Winnipeg Free Press - PRINT EDITION
Hold 'flood fakers,' leadership, to account
It's wrong but it's understandable.
That's what came to mind watching the latest coverage of the flood scandal on TV.
Manitoba's huge flood last spring displaced a lot of people, among them almost all of the residents of Lake St. Martin First Nation. The First Nations flood evacuees were put up in hotels in the city, and given emergency funding for basic needs like food.
Many of them are still holed up in hotels downtown -- all at the expense of Aboriginal Affairs.
The problem is about 170 people getting flood assistance don't even qualify as flood victims; so says the government.
Several chiefs were up in arms about this last week. They claim the feds are to blame for this mess.
Well, I'm not going to dive deeply into all the angles of this story. There are still a lot of unanswered questions. But saying you're a flood victim when you aren't one is wrong.
It's called fraud and it's a serious crime.
What gets me is these "flood fakers" might not even understand what they did was wrong.
But like I said, it's wrong but understandable how it could happen.
Let's say some reserve members already lived in the city when the flooding happened. They might have been staying in rundown housing, housing they couldn't afford or couch-surfing.
This is the reality for a lot of us.
So when those flood fakers saw their relatives from the rez get flooded out, put up in hotel rooms and given a per diem for food and clothing, they wanted in.
Let's face it -- many of those flood victims and those just along for the ride were living in poverty before the flood, so the assistance offered was a pretty good deal. It's a lot more money than they'd get on social assistance.
What is surprising is nobody seemed to be checking and verifying evacuee lists over the many months the bills and the list of names grew.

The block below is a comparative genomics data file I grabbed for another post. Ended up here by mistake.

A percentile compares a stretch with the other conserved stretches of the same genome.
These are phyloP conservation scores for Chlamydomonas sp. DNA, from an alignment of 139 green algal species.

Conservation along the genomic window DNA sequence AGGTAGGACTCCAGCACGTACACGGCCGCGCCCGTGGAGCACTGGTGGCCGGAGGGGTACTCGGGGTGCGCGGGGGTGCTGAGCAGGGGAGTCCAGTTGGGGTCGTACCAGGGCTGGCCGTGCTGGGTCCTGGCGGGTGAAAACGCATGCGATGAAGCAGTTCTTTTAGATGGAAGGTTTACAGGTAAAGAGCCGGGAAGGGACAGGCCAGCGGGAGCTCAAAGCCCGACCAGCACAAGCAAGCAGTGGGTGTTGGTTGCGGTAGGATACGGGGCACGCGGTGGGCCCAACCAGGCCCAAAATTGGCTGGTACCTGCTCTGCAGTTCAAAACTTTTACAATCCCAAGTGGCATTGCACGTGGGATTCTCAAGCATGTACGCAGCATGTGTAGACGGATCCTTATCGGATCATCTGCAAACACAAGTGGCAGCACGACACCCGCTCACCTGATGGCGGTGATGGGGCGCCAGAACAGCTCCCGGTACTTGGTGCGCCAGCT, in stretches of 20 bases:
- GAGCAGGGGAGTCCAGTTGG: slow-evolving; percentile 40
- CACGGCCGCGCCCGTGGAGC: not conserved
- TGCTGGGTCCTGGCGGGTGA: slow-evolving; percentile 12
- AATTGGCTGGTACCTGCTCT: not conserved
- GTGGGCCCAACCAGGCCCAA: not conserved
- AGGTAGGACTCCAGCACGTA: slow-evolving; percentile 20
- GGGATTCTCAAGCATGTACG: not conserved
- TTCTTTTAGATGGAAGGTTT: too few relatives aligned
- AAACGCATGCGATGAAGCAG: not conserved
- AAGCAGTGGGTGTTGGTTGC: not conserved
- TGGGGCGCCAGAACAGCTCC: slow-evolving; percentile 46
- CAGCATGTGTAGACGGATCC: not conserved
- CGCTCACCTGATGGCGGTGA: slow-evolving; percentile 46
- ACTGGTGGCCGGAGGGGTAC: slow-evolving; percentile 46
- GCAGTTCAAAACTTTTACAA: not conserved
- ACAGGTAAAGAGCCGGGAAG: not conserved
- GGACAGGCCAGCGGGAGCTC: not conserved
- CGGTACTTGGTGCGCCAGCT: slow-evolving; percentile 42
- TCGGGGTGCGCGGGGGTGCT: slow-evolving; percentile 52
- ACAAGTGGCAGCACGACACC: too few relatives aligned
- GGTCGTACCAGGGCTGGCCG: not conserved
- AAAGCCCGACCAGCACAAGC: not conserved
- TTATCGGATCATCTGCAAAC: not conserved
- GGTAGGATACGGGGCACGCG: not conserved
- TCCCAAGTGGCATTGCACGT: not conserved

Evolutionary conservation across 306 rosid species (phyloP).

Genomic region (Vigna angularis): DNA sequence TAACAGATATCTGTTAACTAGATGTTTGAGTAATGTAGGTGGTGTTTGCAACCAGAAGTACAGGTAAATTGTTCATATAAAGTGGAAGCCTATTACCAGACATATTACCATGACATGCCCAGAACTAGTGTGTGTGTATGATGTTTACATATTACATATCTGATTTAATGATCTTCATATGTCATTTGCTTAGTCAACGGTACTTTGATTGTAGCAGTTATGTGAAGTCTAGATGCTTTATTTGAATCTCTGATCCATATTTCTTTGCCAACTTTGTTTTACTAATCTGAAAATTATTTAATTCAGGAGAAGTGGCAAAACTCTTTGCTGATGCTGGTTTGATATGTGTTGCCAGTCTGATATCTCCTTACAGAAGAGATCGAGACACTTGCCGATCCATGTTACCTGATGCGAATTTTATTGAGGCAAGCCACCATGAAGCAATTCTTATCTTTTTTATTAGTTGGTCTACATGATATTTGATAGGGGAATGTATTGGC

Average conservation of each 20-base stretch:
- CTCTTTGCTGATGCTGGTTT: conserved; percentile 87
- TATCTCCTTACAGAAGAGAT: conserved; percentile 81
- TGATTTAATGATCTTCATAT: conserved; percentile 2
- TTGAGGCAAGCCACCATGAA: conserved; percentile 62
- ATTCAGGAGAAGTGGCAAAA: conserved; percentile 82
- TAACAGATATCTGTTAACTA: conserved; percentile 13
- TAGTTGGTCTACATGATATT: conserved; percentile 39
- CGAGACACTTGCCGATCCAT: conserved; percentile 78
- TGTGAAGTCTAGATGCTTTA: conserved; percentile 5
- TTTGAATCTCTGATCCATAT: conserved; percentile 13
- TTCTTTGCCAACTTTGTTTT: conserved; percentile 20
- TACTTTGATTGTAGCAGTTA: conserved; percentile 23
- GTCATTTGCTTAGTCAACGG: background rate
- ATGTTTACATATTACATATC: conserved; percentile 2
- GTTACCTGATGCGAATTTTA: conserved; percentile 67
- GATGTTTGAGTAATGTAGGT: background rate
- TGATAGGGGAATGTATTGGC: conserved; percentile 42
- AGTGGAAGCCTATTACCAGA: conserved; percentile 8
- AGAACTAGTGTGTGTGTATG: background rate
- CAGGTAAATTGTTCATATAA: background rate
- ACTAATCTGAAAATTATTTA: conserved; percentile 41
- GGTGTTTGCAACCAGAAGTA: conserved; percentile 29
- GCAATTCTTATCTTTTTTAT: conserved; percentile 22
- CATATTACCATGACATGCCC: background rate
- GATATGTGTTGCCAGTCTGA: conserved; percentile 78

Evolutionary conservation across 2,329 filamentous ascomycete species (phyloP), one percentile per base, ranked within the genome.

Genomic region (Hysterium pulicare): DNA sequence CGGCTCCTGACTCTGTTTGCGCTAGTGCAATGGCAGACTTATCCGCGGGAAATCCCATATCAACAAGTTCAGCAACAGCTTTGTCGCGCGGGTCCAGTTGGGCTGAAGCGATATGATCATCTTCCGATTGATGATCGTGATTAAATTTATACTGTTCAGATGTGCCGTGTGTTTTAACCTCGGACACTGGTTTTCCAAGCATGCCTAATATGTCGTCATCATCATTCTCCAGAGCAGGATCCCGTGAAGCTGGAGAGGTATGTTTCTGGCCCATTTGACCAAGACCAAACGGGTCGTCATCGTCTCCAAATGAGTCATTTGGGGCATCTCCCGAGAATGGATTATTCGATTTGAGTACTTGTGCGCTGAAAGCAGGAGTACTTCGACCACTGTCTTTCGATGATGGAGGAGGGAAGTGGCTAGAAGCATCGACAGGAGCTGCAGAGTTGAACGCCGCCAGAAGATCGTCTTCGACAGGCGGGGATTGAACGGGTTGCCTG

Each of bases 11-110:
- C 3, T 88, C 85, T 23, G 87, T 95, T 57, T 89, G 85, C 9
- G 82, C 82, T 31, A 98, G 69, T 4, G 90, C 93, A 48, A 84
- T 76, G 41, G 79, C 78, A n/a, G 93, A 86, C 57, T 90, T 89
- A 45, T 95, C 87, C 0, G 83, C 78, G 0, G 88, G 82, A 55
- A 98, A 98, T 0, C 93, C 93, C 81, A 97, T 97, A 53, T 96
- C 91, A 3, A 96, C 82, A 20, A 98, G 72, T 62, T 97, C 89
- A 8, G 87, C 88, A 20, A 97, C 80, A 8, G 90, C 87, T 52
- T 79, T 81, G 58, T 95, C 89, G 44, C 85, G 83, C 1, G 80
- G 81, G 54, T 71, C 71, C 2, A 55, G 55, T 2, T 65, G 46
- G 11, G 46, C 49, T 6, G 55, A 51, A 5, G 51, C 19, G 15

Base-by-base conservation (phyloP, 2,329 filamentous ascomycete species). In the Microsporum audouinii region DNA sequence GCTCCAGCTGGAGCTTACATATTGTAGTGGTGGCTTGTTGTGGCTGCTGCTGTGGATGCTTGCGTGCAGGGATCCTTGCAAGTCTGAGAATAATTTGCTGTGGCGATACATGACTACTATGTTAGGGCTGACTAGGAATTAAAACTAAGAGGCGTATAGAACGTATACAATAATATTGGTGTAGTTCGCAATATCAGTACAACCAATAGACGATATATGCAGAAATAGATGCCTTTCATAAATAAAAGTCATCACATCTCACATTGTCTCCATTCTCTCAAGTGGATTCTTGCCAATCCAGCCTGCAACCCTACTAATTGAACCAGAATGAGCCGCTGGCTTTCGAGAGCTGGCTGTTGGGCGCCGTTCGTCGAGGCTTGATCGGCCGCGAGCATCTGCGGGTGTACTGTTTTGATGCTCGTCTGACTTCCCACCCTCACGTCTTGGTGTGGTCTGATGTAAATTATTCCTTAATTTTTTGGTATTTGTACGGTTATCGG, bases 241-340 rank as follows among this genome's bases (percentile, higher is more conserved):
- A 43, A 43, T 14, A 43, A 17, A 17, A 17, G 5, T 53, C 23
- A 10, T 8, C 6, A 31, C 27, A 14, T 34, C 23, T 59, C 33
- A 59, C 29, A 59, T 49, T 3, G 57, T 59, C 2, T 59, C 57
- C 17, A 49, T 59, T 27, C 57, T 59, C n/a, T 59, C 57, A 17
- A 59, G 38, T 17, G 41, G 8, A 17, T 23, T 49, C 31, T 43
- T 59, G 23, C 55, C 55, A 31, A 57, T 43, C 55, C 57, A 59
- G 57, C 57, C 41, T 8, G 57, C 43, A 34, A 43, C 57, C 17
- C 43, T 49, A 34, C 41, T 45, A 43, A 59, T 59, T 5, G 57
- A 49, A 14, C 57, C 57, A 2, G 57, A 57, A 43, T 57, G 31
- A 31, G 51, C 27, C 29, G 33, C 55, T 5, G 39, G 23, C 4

Something as simple as presenting a bill with a valid address -- as when you get a library card -- could have cut down on bogus claims.
The flood fakers ripping off the feds aren't the biggest problem here. The problem is the silence and lack of understanding that it was wrong in the first place.
Poverty often makes people accept the circumstances into which they are born without question. It's just the way it is, but it doesn't make it right.
This is why "fixing things" on reserves is so hard.
Things won't change unless people are given an opportunity to learn the right way to do things. And I'm not sure that opportunity happens on every reserve.
It makes it understandable why vote-buying allegations pop up once in a while, as well as allegations of nepotism and corruption.
The only thing left now is to look into all the allegations from this flood funding fiasco and find out the truth.
We've got some outstanding aboriginal communities, but we need to expect more from those who aren't doing their best for their people.
This flood scandal was a mistake on many levels, and we don't have all the answers yet. Mistakes happen in times of crisis, but now it's time to fix them and learn from them.
Mistakes are made all the time when it comes to bureaucratic spending. Just ask Bev Oda about her fancy hotel room and expensive orange juice.
All leadership needs to take responsibility for the matter when it comes to getting answers. We can't just point fingers and try to distract attention from the issue at hand. And if we played a role, we need to own up and take responsibility.
Colleen Simard is a Winnipeg writer.
Republished from the Winnipeg Free Press print edition May 5, 2012 J6
(1 of 23 articles for this week)